Fnatic probably can’t upset RNG—but there’s still a chance

FNC's solo laners will need to pull ahead of RNG's superstars.

Image via Riot Games

This 2017 Worlds story is brought to you by Predator.

Fnatic has had the most fascinating journey of Worlds so far.

They entered the second week of Groups without a single win. After losing the first game of the week against Longzhu, they needed to win every single game for the rest of the day to even stay afloat. Then, they’d have to beat both Immortals and the GIGABYTE Marines in a three way tiebreaker to qualify for the quarterfinals.

As unlikely as it seemed for the worst team in the group to improve so much that they’d actually be able to pull it off, that’s exactly what they did. With a lot of hard work and at least a little bit of a miracle, Fnatic was able to patch up their weaknesses enough to make it through.

They’re in the quarterfinals now, and they’ll be facing off against the LPL’s Royal Never Give Up. RNG looked so incredible during the group stage that they’re regarded as one of three teams that could potentially win the whole thing, alongside SK Telecom T1 and Longzhu Gaming of the LCK.

If they want to make it past this nigh impossible hurdle, Fnatic will need a lot more than a small miracle.

Mid lane consistency

Fnatic’s best played is undoubtedly Rasmus “Caps” Winther. He was picked up at the end of 2016 to compete for FNC as their starting mid laner for the 2017 season, his first year playing on the LCS stage. Like any rookie, his consistency has been a little shoddy. Even though he has loads of natural talent—both mechanically and with game knowledge—he lacks the experience to know how to pull it off in every single game.

At Worlds so far, Caps has been more consistent than he had been for most of the year, starting with FNC’s dominant performance in the play-in stage. Their first day of Groups didn’t go so well, but that was likely just the shock of dealing with teams so much better than their competition in the Play-ins. Caps needs to hold onto his consistent gameplay, because when his lane isn’t ahead and he isn’t afforded the luxury of roaming often to spook enemies off of minion waves in the side lanes, FNC has trouble ever earning a lead.

He’ll be playing against RNG’s Li “Xiaohu” Yuan Hao, who is anything but inconsistent. He’s been playing on RNG for a couple years now, and he’s proven that he’s capable of winning lane on a myriad of champions from control mages, to early game AD skirmishers, to tanks. At this Worlds alone, he’s had standout performances on Galio, Jayce, and Syndra alike. He’s also only died a total of two times so far throughout RNG’s six games at Worlds. His KDA ratio, 24.0, is the highest of any player at Worlds so far.

In RNG’s only loss of Groups, xiaohu was kept on a short leash thanks to one simple factor—wards. G2’s jungler invaded RNG’s jungle fairly early on, placing extremely deep wards to keep tabs on Liu “mlxg” Shi Yu, RNG’s jungler, when it mattered the most.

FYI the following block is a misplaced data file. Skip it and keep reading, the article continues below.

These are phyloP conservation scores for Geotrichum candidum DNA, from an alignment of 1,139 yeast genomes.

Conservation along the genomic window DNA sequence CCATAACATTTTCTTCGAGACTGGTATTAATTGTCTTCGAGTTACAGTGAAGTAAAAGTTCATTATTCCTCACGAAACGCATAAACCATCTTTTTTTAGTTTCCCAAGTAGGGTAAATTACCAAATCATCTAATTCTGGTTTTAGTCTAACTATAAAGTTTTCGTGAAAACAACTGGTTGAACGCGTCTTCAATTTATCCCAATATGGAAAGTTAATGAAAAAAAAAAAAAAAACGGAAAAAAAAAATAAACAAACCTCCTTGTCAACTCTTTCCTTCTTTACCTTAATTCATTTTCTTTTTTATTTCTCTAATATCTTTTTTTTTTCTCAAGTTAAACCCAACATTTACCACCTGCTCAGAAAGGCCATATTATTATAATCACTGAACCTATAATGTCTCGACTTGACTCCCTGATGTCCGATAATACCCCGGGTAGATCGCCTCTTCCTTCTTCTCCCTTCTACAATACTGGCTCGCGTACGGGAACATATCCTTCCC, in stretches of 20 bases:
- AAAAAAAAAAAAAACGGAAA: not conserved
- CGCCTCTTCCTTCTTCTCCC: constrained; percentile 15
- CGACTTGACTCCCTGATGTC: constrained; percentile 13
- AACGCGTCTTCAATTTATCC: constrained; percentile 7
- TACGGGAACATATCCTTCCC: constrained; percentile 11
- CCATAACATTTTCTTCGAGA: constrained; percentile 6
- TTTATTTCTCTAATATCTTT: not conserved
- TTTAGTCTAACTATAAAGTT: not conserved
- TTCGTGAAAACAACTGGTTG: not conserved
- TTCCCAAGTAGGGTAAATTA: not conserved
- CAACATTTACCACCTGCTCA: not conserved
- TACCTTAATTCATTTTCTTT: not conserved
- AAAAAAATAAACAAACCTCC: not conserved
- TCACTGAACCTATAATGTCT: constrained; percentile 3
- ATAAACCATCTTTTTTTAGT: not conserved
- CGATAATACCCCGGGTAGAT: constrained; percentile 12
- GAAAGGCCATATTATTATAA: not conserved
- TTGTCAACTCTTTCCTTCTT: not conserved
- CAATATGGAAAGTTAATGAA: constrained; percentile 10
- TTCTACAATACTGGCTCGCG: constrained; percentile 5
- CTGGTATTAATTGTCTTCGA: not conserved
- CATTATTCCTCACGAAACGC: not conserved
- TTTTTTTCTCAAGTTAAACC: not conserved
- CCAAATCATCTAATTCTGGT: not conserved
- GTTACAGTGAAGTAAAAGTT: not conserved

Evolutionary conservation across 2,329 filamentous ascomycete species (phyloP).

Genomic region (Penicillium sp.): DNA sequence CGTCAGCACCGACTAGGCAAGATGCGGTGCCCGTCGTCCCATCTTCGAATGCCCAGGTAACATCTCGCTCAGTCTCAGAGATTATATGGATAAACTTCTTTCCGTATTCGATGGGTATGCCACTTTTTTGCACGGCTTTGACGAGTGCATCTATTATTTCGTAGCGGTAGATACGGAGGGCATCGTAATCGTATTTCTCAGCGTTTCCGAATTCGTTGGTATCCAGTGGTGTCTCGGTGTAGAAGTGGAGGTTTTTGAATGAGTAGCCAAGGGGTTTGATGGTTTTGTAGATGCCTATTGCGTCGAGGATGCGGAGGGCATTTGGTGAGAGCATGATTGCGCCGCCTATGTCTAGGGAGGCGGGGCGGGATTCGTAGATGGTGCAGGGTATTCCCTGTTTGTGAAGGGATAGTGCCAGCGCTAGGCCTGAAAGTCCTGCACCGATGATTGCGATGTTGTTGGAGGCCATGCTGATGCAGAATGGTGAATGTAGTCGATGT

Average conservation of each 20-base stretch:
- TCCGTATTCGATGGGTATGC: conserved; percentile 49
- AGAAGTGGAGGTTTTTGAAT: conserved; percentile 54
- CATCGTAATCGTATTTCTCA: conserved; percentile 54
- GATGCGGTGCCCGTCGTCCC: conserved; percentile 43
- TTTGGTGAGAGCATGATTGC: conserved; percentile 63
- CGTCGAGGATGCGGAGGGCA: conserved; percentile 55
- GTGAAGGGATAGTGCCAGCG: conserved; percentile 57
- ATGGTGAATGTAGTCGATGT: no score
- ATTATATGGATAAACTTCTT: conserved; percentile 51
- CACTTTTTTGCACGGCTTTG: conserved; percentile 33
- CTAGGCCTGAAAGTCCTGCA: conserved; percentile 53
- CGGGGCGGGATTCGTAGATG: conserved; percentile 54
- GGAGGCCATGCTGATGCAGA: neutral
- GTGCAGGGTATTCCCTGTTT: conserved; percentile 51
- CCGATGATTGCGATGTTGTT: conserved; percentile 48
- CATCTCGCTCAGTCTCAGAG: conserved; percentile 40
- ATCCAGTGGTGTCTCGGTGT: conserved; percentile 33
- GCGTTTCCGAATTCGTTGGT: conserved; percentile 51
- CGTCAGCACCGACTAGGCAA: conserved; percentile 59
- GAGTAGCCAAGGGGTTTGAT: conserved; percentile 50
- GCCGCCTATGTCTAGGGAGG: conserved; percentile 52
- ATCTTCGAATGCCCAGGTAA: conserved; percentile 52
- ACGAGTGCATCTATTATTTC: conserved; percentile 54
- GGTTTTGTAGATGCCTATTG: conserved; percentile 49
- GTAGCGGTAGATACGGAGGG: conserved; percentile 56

Every time mlxg even approached the lane to help xiaohu find an early lead, G2 knew exactly where he was and what he was planning, and were able to back off. FNC’s Mads “Broxah” Brock-Pedersen will need to employ similar strategies against RNG to give Caps some breathing room.

sOAZ needs to redeem himself

Paul “sOAZ” Boyer has been playing League professionally for a very long time. He was on Fnatic’s historically best squad from 2012 to 2014, and he was one of the best top laners on the market. He was also on the same Origen squad that made it to the semifinals at Worlds in 2015. After rejoining FNC last year, however, he’s been a husk of his former self.

He’s not terrible, but it’s clear he isn’t at the top of his game anymore. Compared to his long career, the amount of time he’s been falling short has only really been a hiccup. That means it’s possible he’s just in a little rut, but that won’t fly on the Worlds stage. Last week, we were given a glimpse of the old sOAZ during FNC’s miracle run to the quarterfinals, where he put on a display of confidence we haven’t seen out of him in a long time.

His biggest problem isn’t so much that he makes a ton of mistakes as much he’s simply a non-factor. He’s just simply there. He goes to his lane, farms, trades damage, and is really only ever involved in a big play if it lands in his lap. Last week, though, we saw a very aggressive, driven, and playmaking sOAZ that initiated big plays and expected his team to follow him up, like when he ran down Immortals to set his team up for a big kill.

This was the sOAZ we had come to know and love in the early years of the LCS. He was one of the most aggressive players at the time. He’ll have to keep rediscovering that aggression if he’s going to hold a candle to RNG’s Yan “LetMe” Jun Ze, one of the best top laners of the LPL.

LetMe is a playmaker. He likes to play champions like Rumble, Galio, and Maokai that can force fights on their own terms, so the current top lane meta suits him very well. sOAZ won’t get away with just coexisting in the top lane with LetMe, because LetMe won’t let him. He’ll have to lower his shoulder and charge right back, or at least match LetMe’s ability and willingness to roam around the map to set up plays for his allies. sOAZ has done a great job of it since the first week of Groups, so he’s already on the right track.

FNC’s quarterfinal bout against RNG begins this Saturday at 4am ET/4pm CST.